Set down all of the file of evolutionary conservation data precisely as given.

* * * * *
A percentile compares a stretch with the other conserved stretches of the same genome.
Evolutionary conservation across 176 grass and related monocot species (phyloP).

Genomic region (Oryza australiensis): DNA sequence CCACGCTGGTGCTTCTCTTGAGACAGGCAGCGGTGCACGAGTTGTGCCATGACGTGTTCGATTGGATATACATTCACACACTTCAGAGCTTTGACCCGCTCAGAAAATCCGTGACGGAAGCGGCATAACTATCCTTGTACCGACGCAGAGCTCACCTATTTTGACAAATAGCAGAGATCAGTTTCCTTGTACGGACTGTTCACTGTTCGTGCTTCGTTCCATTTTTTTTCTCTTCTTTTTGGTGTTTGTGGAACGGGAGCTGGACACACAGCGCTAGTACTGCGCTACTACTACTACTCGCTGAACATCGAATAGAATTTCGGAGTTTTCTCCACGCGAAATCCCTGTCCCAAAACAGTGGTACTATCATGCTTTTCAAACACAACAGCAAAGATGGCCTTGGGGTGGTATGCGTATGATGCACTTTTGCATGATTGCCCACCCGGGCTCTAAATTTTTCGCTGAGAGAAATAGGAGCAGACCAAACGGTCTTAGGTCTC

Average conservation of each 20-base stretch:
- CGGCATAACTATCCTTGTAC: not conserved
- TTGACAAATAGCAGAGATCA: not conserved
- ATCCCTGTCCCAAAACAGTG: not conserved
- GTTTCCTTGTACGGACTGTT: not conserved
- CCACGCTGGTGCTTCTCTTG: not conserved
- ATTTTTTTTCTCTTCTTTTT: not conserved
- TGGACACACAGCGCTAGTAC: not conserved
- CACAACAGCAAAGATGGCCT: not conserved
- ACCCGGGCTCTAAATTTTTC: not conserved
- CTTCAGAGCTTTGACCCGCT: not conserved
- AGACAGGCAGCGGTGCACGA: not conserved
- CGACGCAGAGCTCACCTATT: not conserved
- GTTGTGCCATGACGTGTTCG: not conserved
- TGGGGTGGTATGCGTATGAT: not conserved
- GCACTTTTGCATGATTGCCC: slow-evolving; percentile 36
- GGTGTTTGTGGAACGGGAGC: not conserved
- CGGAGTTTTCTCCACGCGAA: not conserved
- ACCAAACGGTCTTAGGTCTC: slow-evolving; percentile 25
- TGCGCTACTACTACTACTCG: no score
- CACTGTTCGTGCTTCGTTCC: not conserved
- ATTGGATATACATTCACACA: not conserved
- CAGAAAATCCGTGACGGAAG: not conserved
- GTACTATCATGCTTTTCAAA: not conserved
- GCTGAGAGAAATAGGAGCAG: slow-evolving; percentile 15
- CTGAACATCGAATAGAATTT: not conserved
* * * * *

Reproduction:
A percentile compares a stretch with the other conserved stretches of the same genome.
Evolutionary conservation across 176 grass and related monocot species (phyloP).

Genomic region (Oryza australiensis): DNA sequence CCACGCTGGTGCTTCTCTTGAGACAGGCAGCGGTGCACGAGTTGTGCCATGACGTGTTCGATTGGATATACATTCACACACTTCAGAGCTTTGACCCGCTCAGAAAATCCGTGACGGAAGCGGCATAACTATCCTTGTACCGACGCAGAGCTCACCTATTTTGACAAATAGCAGAGATCAGTTTCCTTGTACGGACTGTTCACTGTTCGTGCTTCGTTCCATTTTTTTTCTCTTCTTTTTGGTGTTTGTGGAACGGGAGCTGGACACACAGCGCTAGTACTGCGCTACTACTACTACTCGCTGAACATCGAATAGAATTTCGGAGTTTTCTCCACGCGAAATCCCTGTCCCAAAACAGTGGTACTATCATGCTTTTCAAACACAACAGCAAAGATGGCCTTGGGGTGGTATGCGTATGATGCACTTTTGCATGATTGCCCACCCGGGCTCTAAATTTTTCGCTGAGAGAAATAGGAGCAGACCAAACGGTCTTAGGTCTC

Average conservation of each 20-base stretch:
- CGGCATAACTATCCTTGTAC: not conserved
- TTGACAAATAGCAGAGATCA: not conserved
- ATCCCTGTCCCAAAACAGTG: not conserved
- GTTTCCTTGTACGGACTGTT: not conserved
- CCACGCTGGTGCTTCTCTTG: not conserved
- ATTTTTTTTCTCTTCTTTTT: not conserved
- TGGACACACAGCGCTAGTAC: not conserved
- CACAACAGCAAAGATGGCCT: not conserved
- ACCCGGGCTCTAAATTTTTC: not conserved
- CTTCAGAGCTTTGACCCGCT: not conserved
- AGACAGGCAGCGGTGCACGA: not conserved
- CGACGCAGAGCTCACCTATT: not conserved
- GTTGTGCCATGACGTGTTCG: not conserved
- TGGGGTGGTATGCGTATGAT: not conserved
- GCACTTTTGCATGATTGCCC: slow-evolving; percentile 36
- GGTGTTTGTGGAACGGGAGC: not conserved
- CGGAGTTTTCTCCACGCGAA: not conserved
- ACCAAACGGTCTTAGGTCTC: slow-evolving; percentile 25
- TGCGCTACTACTACTACTCG: no score
- CACTGTTCGTGCTTCGTTCC: not conserved
- ATTGGATATACATTCACACA: not conserved
- CAGAAAATCCGTGACGGAAG: not conserved
- GTACTATCATGCTTTTCAAA: not conserved
- GCTGAGAGAAATAGGAGCAG: slow-evolving; percentile 15
- CTGAACATCGAATAGAATTT: not conserved